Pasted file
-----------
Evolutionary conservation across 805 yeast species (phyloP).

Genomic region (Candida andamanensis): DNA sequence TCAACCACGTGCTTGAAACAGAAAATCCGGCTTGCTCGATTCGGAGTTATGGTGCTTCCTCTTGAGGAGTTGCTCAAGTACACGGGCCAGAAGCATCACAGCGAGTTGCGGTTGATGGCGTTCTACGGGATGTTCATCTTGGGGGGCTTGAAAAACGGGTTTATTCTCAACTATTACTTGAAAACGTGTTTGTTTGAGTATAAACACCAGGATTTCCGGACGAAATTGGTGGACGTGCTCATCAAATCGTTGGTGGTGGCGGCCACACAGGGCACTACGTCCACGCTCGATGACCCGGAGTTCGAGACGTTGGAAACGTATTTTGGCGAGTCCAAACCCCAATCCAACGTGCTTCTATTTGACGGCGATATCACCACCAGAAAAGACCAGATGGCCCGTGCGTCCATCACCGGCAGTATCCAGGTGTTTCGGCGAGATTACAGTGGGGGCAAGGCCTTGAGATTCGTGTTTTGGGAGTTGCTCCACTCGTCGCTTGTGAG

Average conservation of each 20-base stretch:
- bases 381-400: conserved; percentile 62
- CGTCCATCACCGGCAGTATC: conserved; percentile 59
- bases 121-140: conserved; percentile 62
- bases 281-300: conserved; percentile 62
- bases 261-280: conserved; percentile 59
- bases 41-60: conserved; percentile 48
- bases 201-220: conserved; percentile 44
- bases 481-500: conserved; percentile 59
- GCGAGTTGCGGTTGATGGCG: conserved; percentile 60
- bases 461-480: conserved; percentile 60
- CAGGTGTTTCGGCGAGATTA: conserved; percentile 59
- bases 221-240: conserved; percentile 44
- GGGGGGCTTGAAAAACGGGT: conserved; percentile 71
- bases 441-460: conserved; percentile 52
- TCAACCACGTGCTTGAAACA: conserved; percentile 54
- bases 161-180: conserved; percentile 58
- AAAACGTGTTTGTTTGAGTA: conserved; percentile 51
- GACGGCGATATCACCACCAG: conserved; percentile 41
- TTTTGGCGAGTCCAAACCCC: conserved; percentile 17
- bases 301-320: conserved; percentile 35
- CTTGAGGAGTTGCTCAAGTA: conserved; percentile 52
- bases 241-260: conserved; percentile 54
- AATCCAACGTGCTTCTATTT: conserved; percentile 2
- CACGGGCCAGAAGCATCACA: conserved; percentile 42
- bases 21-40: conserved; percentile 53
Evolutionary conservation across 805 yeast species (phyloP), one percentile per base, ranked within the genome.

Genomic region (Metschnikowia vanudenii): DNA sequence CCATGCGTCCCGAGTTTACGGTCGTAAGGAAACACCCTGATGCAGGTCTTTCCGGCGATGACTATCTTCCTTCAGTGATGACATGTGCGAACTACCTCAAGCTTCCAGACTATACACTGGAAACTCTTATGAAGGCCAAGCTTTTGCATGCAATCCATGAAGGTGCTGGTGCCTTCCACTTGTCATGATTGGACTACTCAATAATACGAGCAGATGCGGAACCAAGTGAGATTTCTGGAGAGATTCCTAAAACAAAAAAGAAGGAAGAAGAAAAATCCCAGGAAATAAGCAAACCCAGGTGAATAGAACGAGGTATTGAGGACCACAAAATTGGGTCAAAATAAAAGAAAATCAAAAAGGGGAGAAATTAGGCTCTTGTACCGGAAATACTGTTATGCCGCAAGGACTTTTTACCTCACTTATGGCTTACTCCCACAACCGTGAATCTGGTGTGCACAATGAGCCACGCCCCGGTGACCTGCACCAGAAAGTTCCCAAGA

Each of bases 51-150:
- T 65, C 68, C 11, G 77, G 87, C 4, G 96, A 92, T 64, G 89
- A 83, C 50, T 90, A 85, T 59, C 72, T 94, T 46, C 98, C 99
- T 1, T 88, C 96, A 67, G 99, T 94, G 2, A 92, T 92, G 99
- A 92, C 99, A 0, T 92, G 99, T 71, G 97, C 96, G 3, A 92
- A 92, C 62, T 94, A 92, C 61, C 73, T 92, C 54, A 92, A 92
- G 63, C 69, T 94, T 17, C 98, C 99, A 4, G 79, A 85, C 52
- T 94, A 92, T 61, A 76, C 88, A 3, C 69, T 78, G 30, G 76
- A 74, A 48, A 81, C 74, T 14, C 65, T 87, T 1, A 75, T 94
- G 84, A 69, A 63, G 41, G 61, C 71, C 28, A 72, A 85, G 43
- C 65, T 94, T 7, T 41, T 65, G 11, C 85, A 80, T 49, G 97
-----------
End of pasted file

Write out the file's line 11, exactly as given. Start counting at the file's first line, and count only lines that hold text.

- bases 481-500: conserved; percentile 59